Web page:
tropical cyclones, North Atlantic, Hurricane Matthew, Category 5
Digital Object Identifier (DOI)
The 2016 North Atlantic hurricane season had an early start with a rare and powerful storm for January impacting the Azores at hurricane force. Likewise, the end of season heralded Otto which was record breaking in location and intensity being a high‐end Category 2 storm at landfall over southern central America in late November. We show that high precipitable water, positive relative vorticity, and low sea level pressure allowed for conducive conditions. During the season, few storms occurred in the main development region. While some environmental conditions were conducive for formation there (such as precipitable water, relative vorticity, and shear), the midlevel relative humidity was too low there for most of the season, presenting very dry conditions in that level of the atmosphere. We further find that the October peak in the accumulated cyclone energy was related to environmentally conducive conditions with positive relative humidity, precipitable water, relative humidity, and low values of sea level pressure. Overall 2016 was notable for a series of extremes, some rarely, and a few never before observed in the Atlantic basin, a potential harbinger of seasons to come in the face of ongoing global climate change.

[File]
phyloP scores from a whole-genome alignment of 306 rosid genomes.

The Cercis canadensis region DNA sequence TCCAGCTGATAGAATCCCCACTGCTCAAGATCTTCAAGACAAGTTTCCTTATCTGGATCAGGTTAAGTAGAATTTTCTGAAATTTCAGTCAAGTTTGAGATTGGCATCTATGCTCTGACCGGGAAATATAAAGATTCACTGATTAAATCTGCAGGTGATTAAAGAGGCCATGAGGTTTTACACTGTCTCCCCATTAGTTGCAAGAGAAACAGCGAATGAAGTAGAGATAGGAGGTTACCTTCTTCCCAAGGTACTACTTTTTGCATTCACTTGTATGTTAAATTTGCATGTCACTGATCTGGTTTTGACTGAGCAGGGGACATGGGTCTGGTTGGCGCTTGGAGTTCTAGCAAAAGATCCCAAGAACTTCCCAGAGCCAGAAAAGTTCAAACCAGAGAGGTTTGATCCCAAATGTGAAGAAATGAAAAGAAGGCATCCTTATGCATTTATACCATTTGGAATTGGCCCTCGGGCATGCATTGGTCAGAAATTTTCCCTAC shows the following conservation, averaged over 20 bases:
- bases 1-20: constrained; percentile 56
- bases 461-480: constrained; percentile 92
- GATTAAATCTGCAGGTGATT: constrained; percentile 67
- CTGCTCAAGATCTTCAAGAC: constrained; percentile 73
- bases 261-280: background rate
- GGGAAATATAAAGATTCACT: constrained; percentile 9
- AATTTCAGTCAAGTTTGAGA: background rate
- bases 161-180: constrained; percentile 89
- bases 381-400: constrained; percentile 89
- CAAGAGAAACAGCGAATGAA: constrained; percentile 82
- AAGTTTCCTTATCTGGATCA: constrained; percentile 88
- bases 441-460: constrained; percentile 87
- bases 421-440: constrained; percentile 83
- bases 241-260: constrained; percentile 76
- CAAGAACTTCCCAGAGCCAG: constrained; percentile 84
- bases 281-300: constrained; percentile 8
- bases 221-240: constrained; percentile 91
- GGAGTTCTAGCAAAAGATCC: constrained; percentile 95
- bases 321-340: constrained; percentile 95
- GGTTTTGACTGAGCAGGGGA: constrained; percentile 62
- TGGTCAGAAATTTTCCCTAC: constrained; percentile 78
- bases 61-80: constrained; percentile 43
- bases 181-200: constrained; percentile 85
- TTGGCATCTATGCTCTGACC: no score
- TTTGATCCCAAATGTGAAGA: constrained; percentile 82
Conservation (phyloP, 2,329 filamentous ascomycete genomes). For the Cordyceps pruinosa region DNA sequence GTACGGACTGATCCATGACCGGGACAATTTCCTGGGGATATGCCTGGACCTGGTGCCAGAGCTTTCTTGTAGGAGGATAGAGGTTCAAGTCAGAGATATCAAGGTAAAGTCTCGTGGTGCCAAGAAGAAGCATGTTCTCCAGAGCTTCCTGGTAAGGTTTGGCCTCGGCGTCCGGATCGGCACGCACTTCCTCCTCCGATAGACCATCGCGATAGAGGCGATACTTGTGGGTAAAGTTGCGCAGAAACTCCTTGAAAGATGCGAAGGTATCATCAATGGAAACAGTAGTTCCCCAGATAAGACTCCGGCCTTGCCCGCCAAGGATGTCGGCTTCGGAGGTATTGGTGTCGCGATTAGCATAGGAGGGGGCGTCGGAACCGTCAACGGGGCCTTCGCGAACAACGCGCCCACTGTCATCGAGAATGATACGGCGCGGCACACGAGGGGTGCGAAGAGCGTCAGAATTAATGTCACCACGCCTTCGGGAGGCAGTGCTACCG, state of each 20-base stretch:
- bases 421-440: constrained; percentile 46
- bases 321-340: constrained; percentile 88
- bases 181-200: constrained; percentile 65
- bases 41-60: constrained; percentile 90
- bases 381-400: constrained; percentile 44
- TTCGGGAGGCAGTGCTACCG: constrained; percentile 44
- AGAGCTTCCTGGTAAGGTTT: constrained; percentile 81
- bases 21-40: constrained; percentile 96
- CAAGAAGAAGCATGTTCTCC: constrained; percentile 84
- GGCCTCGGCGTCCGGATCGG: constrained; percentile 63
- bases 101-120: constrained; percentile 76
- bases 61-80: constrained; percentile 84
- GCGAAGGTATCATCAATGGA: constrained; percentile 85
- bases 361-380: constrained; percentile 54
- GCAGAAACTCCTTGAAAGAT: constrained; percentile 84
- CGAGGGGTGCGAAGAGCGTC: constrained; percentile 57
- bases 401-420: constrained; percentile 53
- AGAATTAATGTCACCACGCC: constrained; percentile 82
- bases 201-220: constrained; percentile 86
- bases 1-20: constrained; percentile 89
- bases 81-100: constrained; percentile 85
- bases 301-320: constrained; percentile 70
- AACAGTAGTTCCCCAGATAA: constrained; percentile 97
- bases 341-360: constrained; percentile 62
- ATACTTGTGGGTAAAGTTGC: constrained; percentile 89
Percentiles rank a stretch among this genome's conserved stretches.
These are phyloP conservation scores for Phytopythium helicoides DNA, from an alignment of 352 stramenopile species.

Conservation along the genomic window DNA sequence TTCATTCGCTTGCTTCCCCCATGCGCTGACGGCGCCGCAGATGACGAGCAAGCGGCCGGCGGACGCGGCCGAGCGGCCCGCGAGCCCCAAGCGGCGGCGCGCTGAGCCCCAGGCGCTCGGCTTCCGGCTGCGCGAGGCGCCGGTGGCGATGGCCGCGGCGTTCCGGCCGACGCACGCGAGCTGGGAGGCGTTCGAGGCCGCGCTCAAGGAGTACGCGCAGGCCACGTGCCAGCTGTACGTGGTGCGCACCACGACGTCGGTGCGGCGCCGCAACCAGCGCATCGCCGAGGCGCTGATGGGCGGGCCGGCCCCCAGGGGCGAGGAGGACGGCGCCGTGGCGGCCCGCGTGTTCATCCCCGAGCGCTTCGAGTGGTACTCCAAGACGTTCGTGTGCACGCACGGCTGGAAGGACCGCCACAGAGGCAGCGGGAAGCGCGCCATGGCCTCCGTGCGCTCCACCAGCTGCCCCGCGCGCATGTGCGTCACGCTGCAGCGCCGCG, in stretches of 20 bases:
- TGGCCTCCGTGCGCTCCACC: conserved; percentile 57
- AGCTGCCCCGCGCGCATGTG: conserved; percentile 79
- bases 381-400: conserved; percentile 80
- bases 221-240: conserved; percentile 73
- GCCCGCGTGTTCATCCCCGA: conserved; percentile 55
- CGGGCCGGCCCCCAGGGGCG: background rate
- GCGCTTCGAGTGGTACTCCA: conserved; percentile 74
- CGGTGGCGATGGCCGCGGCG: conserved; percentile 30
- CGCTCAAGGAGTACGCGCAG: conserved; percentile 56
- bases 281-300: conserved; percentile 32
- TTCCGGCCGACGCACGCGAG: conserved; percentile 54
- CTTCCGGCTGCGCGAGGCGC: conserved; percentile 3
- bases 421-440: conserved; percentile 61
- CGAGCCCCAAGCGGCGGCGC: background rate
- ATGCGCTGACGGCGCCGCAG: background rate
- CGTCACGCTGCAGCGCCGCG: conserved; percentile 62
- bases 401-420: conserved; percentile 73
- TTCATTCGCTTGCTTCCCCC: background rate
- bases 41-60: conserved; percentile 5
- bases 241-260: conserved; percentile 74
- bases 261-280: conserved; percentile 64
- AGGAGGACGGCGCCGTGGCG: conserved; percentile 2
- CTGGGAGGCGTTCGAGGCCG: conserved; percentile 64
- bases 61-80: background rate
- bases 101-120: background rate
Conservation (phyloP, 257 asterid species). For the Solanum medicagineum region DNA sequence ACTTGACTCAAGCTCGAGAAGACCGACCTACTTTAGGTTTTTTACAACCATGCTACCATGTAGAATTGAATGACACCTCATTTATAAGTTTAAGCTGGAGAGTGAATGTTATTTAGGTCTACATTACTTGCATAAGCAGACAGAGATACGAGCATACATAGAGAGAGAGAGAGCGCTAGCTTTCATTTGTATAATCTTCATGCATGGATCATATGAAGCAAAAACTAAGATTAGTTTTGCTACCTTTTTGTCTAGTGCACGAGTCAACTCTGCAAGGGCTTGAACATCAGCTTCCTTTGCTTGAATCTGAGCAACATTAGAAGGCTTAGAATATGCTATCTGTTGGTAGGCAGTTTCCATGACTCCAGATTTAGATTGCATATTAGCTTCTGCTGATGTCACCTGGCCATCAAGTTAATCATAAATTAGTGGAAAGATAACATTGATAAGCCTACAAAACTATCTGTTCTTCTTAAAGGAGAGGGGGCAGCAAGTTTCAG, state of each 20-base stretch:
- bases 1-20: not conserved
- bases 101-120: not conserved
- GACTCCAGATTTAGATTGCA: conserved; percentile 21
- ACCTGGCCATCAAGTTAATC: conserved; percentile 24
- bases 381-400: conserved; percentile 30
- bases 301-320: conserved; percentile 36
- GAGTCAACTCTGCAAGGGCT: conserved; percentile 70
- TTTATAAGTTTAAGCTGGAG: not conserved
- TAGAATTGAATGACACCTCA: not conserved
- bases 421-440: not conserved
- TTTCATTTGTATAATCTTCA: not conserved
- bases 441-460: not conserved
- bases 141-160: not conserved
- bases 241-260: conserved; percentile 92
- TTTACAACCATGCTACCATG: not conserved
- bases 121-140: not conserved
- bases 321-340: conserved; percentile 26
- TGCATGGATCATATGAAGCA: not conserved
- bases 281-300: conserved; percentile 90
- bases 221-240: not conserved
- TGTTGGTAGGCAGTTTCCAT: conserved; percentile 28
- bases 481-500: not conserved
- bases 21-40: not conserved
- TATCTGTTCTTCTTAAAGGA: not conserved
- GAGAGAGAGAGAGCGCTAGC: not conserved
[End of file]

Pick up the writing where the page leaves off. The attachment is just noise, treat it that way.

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Citation / Publisher Attribution
Geophysical Research Letters, v. 44, issue 10, p. 5071-5077
©2017. American Geophysical Union. All Rights Reserved.
Scholar Commons Citation
Collins, Jennifer and Roache, David R., "The 2016 North Atlantic Hurricane Season: A Season of Extremes" (2017). School of Geosciences Faculty and Staff Publications. 1399.